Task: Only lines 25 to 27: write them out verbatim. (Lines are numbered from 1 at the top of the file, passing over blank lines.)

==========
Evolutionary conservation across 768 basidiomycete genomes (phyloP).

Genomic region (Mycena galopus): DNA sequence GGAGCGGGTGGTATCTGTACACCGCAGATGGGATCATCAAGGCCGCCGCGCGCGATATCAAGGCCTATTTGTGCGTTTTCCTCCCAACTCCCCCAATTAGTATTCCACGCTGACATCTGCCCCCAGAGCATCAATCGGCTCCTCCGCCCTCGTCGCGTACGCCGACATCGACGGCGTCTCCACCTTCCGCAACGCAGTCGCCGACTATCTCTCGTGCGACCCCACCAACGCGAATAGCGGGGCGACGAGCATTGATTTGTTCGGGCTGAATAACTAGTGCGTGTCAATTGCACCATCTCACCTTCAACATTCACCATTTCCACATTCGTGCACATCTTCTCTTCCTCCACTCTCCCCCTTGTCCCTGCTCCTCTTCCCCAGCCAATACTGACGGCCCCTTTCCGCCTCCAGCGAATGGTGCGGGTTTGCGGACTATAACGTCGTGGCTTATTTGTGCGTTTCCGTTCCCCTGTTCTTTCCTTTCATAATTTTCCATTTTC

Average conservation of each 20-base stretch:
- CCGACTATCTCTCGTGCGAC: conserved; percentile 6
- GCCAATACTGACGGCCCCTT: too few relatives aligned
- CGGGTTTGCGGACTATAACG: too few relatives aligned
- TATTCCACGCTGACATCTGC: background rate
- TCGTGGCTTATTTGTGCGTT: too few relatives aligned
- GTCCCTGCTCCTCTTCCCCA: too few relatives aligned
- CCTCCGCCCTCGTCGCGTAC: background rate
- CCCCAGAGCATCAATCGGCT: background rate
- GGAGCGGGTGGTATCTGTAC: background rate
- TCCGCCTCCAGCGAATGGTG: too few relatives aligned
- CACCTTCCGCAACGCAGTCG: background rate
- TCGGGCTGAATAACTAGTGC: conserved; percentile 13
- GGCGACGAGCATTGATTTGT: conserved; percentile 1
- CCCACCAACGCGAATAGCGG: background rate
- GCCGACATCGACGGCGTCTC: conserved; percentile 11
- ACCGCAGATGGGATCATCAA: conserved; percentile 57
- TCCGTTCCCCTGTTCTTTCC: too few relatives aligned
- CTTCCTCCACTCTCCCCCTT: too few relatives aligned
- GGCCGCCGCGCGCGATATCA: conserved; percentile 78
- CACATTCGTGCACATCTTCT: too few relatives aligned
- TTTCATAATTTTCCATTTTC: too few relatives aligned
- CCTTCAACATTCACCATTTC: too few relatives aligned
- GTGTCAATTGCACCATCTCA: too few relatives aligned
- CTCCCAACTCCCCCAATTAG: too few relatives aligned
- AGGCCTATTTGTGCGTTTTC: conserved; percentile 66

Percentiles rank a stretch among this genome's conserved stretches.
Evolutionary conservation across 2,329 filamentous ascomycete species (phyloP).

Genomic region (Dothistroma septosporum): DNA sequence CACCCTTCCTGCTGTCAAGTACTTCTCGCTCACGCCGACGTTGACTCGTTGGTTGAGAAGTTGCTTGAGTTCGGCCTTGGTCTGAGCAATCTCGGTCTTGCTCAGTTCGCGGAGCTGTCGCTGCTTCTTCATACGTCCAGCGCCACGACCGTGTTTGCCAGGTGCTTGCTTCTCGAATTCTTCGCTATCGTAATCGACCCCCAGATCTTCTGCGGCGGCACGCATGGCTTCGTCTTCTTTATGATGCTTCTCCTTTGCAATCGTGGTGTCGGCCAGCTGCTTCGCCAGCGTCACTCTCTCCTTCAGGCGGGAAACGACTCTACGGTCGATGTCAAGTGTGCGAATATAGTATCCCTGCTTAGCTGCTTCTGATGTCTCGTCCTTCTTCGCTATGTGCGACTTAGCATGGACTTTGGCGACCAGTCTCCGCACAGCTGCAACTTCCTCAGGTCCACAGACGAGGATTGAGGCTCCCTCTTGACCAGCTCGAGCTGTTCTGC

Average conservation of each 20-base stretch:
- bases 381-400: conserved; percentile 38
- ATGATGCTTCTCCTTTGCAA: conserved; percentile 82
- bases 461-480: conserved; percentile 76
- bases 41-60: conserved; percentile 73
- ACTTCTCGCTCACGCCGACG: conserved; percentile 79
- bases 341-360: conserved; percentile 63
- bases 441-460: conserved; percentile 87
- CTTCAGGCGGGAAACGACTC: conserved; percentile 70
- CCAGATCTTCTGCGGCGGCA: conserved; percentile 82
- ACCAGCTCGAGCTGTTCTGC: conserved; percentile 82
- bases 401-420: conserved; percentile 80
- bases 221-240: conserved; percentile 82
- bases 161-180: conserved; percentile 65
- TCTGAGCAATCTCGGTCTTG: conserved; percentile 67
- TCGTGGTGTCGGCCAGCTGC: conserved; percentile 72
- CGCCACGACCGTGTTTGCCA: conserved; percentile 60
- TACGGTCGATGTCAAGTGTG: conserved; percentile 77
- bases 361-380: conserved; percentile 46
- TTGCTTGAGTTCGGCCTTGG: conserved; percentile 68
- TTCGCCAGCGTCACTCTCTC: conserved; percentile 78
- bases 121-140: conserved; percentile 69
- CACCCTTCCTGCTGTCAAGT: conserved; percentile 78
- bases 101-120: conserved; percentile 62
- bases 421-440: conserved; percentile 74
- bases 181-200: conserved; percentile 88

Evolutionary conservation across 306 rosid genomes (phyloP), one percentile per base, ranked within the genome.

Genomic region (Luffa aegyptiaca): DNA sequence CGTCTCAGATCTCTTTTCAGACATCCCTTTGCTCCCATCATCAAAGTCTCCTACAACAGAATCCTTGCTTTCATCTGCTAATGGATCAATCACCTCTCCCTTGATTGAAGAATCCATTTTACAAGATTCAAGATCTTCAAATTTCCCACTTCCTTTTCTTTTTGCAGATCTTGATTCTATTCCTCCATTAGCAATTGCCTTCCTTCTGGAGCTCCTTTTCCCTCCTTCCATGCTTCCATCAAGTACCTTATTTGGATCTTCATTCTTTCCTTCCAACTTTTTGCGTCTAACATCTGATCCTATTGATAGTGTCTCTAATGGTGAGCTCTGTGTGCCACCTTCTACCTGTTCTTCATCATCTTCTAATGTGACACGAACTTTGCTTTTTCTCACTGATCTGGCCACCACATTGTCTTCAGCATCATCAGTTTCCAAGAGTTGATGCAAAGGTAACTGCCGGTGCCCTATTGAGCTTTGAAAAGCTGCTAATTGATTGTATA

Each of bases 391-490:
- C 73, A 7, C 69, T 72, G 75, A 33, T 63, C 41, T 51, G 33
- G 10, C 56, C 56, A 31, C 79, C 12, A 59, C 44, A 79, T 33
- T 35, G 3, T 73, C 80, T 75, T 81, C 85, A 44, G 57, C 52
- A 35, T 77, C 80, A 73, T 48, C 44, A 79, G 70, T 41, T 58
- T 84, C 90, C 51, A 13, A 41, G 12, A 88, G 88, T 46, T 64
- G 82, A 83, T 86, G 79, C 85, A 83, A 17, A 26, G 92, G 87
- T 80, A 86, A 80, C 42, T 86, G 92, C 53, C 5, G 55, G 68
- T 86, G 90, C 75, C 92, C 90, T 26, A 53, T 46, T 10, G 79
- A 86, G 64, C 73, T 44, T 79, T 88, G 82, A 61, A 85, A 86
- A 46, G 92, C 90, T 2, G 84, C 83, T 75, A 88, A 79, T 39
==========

- CCTTCAACATTCACCATTTC: too few relatives aligned
- GTGTCAATTGCACCATCTCA: too few relatives aligned
- CTCCCAACTCCCCCAATTAG: too few relatives aligned